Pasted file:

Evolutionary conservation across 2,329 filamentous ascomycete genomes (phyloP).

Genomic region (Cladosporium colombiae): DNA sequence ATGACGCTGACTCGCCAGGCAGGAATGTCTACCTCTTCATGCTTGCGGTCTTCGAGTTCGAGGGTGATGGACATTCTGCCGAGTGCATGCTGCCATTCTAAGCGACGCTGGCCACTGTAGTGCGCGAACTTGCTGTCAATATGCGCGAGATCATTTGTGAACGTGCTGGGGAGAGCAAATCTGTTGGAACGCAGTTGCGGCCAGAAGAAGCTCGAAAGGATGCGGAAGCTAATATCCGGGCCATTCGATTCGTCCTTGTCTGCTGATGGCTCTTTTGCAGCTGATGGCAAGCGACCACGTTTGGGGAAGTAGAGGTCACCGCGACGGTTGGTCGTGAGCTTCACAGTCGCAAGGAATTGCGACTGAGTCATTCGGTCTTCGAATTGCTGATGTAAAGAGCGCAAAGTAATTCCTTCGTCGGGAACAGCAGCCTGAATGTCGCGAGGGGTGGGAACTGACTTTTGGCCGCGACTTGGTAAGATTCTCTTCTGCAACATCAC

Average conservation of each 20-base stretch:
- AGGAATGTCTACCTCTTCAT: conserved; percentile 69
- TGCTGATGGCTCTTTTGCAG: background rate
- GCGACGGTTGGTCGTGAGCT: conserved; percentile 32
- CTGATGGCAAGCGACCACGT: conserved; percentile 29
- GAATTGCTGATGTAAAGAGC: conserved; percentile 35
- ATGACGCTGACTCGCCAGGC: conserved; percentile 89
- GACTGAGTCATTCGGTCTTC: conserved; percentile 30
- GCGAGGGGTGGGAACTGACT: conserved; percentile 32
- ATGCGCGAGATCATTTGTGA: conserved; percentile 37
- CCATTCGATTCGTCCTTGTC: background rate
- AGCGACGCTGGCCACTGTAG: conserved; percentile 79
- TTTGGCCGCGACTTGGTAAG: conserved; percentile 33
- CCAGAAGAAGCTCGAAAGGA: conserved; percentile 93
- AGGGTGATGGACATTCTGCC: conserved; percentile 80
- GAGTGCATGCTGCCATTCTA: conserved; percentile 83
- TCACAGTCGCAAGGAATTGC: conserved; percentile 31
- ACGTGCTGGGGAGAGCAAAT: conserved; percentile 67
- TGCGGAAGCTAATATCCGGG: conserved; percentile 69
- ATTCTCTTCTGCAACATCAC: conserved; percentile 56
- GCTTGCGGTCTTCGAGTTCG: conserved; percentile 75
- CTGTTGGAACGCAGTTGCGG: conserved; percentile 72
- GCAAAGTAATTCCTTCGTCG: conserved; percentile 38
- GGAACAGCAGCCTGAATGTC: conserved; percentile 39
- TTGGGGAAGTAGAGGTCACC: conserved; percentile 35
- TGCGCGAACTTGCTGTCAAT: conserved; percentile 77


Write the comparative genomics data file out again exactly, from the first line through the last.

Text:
Evolutionary conservation across 2,329 filamentous ascomycete genomes (phyloP).

Genomic region (Cladosporium colombiae): DNA sequence ATGACGCTGACTCGCCAGGCAGGAATGTCTACCTCTTCATGCTTGCGGTCTTCGAGTTCGAGGGTGATGGACATTCTGCCGAGTGCATGCTGCCATTCTAAGCGACGCTGGCCACTGTAGTGCGCGAACTTGCTGTCAATATGCGCGAGATCATTTGTGAACGTGCTGGGGAGAGCAAATCTGTTGGAACGCAGTTGCGGCCAGAAGAAGCTCGAAAGGATGCGGAAGCTAATATCCGGGCCATTCGATTCGTCCTTGTCTGCTGATGGCTCTTTTGCAGCTGATGGCAAGCGACCACGTTTGGGGAAGTAGAGGTCACCGCGACGGTTGGTCGTGAGCTTCACAGTCGCAAGGAATTGCGACTGAGTCATTCGGTCTTCGAATTGCTGATGTAAAGAGCGCAAAGTAATTCCTTCGTCGGGAACAGCAGCCTGAATGTCGCGAGGGGTGGGAACTGACTTTTGGCCGCGACTTGGTAAGATTCTCTTCTGCAACATCAC

Average conservation of each 20-base stretch:
- AGGAATGTCTACCTCTTCAT: conserved; percentile 69
- TGCTGATGGCTCTTTTGCAG: background rate
- GCGACGGTTGGTCGTGAGCT: conserved; percentile 32
- CTGATGGCAAGCGACCACGT: conserved; percentile 29
- GAATTGCTGATGTAAAGAGC: conserved; percentile 35
- ATGACGCTGACTCGCCAGGC: conserved; percentile 89
- GACTGAGTCATTCGGTCTTC: conserved; percentile 30
- GCGAGGGGTGGGAACTGACT: conserved; percentile 32
- ATGCGCGAGATCATTTGTGA: conserved; percentile 37
- CCATTCGATTCGTCCTTGTC: background rate
- AGCGACGCTGGCCACTGTAG: conserved; percentile 79
- TTTGGCCGCGACTTGGTAAG: conserved; percentile 33
- CCAGAAGAAGCTCGAAAGGA: conserved; percentile 93
- AGGGTGATGGACATTCTGCC: conserved; percentile 80
- GAGTGCATGCTGCCATTCTA: conserved; percentile 83
- TCACAGTCGCAAGGAATTGC: conserved; percentile 31
- ACGTGCTGGGGAGAGCAAAT: conserved; percentile 67
- TGCGGAAGCTAATATCCGGG: conserved; percentile 69
- ATTCTCTTCTGCAACATCAC: conserved; percentile 56
- GCTTGCGGTCTTCGAGTTCG: conserved; percentile 75
- CTGTTGGAACGCAGTTGCGG: conserved; percentile 72
- GCAAAGTAATTCCTTCGTCG: conserved; percentile 38
- GGAACAGCAGCCTGAATGTC: conserved; percentile 39
- TTGGGGAAGTAGAGGTCACC: conserved; percentile 35
- TGCGCGAACTTGCTGTCAAT: conserved; percentile 77